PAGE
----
“It’s pretty high! But let us not pat ourselves on the back just yet because if we turn to android obesity (which is better predictor of cardiovascular risk), the prevalence is 23.1 percent among women and again the pattern follows that of obesity in general with a sharp increase as the individual reaches the third decade of life and progressively climbing up just as high as 32.0 percent by the sixth decade of life,” said Dr. Gervacio.

As to hypertension, Dr. Gervacio said the risk seems a little balanced. In fact, a little bit more among males and there is a gradual rise from the second decade upward in both males and females.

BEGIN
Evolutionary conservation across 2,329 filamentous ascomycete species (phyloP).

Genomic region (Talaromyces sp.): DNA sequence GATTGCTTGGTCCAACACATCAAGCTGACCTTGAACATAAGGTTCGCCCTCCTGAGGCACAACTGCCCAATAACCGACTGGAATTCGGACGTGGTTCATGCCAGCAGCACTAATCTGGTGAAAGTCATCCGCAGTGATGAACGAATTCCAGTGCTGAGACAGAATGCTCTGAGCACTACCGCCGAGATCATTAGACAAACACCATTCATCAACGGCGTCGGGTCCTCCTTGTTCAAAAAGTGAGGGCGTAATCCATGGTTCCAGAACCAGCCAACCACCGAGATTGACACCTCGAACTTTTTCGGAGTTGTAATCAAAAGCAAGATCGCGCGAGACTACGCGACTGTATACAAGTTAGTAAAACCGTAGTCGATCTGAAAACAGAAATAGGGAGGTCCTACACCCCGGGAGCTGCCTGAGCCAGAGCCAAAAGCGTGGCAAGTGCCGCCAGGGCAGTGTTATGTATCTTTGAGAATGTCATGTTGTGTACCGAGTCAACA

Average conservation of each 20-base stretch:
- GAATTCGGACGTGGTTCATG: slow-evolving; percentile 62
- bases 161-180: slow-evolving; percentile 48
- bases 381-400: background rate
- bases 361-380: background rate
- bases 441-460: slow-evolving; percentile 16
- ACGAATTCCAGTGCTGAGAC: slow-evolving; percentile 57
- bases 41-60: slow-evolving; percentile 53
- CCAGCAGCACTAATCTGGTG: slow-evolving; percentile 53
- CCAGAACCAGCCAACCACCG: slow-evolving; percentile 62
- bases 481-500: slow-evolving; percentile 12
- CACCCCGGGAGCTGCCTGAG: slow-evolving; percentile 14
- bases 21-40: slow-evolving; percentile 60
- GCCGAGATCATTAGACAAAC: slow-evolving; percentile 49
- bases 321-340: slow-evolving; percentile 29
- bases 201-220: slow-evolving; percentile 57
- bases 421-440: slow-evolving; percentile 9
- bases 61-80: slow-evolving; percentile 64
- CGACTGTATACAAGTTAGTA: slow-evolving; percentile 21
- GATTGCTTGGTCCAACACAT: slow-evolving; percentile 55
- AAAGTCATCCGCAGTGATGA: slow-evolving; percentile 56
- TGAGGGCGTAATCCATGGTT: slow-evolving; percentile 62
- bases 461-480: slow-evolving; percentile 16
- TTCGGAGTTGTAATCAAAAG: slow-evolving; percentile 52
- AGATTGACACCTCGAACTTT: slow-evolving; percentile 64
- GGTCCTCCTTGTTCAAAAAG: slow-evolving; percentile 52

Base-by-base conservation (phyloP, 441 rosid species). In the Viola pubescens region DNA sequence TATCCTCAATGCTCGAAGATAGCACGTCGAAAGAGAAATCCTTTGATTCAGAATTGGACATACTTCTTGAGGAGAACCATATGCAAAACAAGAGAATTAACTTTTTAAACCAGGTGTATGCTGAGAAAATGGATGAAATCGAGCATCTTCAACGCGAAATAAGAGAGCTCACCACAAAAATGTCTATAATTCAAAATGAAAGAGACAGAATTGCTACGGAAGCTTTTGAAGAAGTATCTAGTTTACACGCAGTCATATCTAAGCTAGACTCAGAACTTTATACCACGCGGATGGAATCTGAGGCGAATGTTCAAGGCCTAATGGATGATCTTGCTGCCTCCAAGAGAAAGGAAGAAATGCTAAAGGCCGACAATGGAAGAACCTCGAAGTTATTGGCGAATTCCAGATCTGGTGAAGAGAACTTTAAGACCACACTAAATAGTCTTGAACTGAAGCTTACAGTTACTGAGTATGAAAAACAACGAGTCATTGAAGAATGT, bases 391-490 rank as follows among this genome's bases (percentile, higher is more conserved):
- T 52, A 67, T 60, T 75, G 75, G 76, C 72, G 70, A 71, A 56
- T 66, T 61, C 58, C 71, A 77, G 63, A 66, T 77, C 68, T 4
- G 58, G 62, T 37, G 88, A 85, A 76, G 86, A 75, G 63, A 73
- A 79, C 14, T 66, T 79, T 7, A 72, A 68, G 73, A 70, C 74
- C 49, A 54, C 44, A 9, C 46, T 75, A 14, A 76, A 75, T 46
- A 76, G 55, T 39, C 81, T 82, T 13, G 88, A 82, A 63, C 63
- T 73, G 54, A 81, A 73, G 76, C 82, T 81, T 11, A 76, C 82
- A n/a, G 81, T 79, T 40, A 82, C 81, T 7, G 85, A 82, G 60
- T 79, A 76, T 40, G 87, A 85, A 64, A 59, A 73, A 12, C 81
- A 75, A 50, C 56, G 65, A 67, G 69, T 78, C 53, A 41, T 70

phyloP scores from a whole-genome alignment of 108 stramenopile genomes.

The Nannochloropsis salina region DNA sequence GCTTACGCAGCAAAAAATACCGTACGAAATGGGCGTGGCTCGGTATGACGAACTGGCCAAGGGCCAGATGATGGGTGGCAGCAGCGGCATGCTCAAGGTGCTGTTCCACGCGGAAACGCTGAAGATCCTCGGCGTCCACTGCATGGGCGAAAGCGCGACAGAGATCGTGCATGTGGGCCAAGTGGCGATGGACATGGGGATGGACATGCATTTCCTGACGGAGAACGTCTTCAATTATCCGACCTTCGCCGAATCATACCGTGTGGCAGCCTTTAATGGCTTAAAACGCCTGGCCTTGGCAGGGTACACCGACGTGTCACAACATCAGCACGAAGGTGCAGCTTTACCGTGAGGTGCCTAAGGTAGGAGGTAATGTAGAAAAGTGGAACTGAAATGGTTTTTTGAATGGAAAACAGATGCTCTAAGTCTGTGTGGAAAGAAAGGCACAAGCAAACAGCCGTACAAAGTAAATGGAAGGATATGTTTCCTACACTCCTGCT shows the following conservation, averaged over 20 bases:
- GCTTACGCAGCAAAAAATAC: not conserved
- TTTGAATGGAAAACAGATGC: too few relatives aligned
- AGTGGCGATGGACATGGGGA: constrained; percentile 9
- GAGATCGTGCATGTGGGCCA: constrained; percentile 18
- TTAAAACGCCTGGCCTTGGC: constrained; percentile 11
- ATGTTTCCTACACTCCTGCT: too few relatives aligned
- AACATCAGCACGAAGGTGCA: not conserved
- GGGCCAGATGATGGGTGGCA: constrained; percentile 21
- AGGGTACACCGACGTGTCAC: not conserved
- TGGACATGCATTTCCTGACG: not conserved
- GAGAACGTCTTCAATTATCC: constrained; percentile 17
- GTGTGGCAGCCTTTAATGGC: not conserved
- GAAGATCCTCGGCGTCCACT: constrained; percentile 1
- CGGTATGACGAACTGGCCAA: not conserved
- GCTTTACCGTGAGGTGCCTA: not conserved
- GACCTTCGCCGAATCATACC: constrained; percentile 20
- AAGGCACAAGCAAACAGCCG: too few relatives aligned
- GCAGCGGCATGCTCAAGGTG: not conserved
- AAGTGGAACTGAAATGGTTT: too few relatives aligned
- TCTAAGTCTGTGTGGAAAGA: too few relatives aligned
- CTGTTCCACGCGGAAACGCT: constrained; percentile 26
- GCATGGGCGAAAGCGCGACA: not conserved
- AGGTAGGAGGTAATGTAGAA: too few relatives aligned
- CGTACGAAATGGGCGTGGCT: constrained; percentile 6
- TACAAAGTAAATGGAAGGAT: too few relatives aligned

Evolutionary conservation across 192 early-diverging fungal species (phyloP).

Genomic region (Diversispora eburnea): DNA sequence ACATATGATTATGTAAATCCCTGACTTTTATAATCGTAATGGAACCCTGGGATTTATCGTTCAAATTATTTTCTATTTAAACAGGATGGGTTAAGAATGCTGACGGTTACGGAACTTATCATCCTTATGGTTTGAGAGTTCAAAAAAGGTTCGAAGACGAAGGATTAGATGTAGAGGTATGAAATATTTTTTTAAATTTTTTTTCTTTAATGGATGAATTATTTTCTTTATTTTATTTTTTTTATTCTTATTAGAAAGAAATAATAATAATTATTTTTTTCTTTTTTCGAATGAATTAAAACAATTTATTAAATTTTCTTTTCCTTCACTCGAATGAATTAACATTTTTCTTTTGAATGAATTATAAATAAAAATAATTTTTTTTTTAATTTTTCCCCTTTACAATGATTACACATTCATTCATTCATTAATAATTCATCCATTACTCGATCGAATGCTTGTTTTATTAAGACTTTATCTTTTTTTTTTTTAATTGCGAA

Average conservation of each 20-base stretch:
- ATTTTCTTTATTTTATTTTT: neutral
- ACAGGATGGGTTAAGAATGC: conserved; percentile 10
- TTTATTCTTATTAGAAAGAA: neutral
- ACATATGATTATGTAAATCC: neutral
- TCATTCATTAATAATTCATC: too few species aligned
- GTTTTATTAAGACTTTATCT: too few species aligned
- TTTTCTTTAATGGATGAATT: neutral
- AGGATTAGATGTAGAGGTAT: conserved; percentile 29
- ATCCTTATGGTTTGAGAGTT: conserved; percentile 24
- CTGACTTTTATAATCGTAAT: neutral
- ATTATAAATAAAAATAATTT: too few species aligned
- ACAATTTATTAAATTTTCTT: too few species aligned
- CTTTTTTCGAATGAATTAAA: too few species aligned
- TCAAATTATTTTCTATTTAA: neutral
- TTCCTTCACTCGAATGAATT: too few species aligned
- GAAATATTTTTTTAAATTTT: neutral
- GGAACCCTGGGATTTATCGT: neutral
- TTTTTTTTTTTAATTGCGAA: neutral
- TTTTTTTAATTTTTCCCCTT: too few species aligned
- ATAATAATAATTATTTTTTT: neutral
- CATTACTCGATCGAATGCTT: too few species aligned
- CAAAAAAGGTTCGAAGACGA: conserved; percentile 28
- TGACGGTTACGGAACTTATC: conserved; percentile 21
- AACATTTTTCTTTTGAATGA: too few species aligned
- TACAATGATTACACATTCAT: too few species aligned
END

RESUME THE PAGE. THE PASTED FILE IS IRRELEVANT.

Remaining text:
“So it’s roughly 19.9 percent among females and 25.1 among males,” she reported.

Compared to neighboring countries, it’s relatively higher compared to India where the prevalence among females is 22.4 percent and 13.4 percent among males; but lower compared to the indigenous people in Brazil where the prevalence is 53.2 percent in males and 40.7 percent among females.

“But then again we have to take into account the indigenous people in Brazil are on the heavy side,” said Dr. Gervacio.

Prevalence of diabetes

Diabetes, on the other hand, like hypertension, is distributed equally among males and females. The prevalence of diabetes among adults 20 years and over in the Philippines is 5.8 percent among males and 5.3 percent among females.

“The sharp increase happens in the fourth and fifth decade of life with the progressive doubling of risk between the second, third, fourth, to the fifth decade of life that peaks to the sixth decade of life,” said Dr. Gervacio.